At the forefront of solar power
Sunshine can be hard to predict. However, new software will make it possible to predict the electricity production from a photovoltaic (solar cell) system.
Just like any other producers, owners of solar cell systems want to know the scale of production in advance. This is valuable knowledge, because it makes it easier to control both the solar cell systems and the overall electricity system. That is why Toyota contacted a research team at DTU Compute.
“After a year’s collaboration, we’ve developed tools capable of predicting the electricity production from solar cells a few hours ahead with the accuracy relevant to industry,” says Peder Bacher, Assistant Professor at DTU Compute.
Some people might wonder why the car manufacturer Toyota is interested in solar cells. However, the Japanese group has extended its interests considerably in recent decades to include much more than cars. Today, Toyota offers a number of housing products and various innovative sustainable energy solutions.
From rooftops to hybrid cars
The nuclear accident at the Fukushima power plant in 2011 has also increased the interest in sustainable energy in Japan. Despite currently accounting for less than one per cent of the country’s electricity production, the solar cell market is growing, especially in line with the investment increase in solar cells for private homes.
Toyota is interested in the solar cell market for private homes, but to a large extent also the possible future application of solar cells for cars. On a world-wide scale, in 2014, Toyota sold more than eight million hybrid cars, which are driven by an electric motor with a chargeable battery and a gas-fuelled or petrol-fuelled engine. In future, solar cells mounted to the car will possibly be able to contribute to charging the battery.
The ability to predict the electricity production from solar cells is interesting for both private homes and large-scale solar cell systems, and in relation to future applications in cars. The research team at DTU Compute headed by Professor Henrik Madsen and Associate Professor Jens Starke has also taken an interest in the topic for some years.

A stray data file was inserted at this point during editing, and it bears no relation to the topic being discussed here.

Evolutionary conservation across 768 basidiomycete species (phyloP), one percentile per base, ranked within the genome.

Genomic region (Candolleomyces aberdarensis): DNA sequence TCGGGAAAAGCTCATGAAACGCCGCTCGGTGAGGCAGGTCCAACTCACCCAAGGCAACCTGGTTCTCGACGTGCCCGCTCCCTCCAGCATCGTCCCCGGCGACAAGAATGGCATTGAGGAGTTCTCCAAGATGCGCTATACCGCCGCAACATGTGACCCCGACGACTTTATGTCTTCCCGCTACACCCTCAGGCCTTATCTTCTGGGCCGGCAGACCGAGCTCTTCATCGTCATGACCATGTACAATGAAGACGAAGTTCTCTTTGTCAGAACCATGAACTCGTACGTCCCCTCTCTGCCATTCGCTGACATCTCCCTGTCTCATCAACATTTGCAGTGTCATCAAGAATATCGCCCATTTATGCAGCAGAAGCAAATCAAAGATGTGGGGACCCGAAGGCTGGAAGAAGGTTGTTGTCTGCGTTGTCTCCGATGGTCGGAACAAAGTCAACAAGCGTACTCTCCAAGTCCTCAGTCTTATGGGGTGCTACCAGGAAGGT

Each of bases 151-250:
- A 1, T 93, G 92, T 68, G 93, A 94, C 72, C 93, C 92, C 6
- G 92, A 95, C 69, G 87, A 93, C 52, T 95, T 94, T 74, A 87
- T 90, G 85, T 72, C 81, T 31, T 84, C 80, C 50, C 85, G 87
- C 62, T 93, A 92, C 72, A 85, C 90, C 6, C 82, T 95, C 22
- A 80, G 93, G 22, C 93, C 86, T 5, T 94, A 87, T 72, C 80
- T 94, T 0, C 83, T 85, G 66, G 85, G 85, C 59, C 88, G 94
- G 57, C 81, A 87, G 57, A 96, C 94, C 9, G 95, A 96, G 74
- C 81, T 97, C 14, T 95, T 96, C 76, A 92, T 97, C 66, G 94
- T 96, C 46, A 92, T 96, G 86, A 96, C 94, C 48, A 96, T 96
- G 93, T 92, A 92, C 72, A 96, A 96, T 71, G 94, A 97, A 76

“We’re pleased to have the opportunity to further develop the tools for this purpose through our collaboration with Toyota,” says Peder Bacher.
Software provides immediate answers
The team works together with researchers from different departments at DTU and with meteorologists at the Danish Meteorological Institute (DMI) to optimize renewable energy systems, primarily wind power.
Combining solar cells and wind power is generally a good idea, as solar cells produce maximum output during summer, while wind power production peaks in autumn and winter. Being able to predict the scale of production from various energy sources is, nevertheless, crucial in order for systems with varying output to succeed.
“Our colleagues at DTU Wind Energy and DMI develop complex meteorological models. We develop models that translate their weather forecasts and combine them with other data in a way that provides an estimate of the future production from a given solar cell system,” explains Peder Bacher.
“In this connection, we consider the simplicity of the algorithms a huge benefit. It can take up to four hours to run the calculations in the overall meteorological model, but obtaining estimates of solar cell production is only a matter of seconds. This increases the usability of the solution significantly.”
Enter solar cells
The need to be able to predict the output from solar cells will be reinforced by the growth in the total share of electricity production based on solar power. Today, solar cells account for 1.5 per cent of the electricity produced in Denmark. During summer, it can reach 3.7 per cent—which it did in June 2014.
“Because the share is still so modest, the system operator can balance the electricity system with the current backup reserves. But as the installed capacity increases, the ability to predict solar cell output will soon prove crucial. It’s a good idea to be prepared for the situation before it occurs,” argues Peder Bacher.
“In some Danish areas, for instance Bornholm, solar cells already account for a large share of the electricity production, and the numbers are even higher in some areas abroad. So already today, our work is of both local and international relevance.”
source : Technical University of Denmark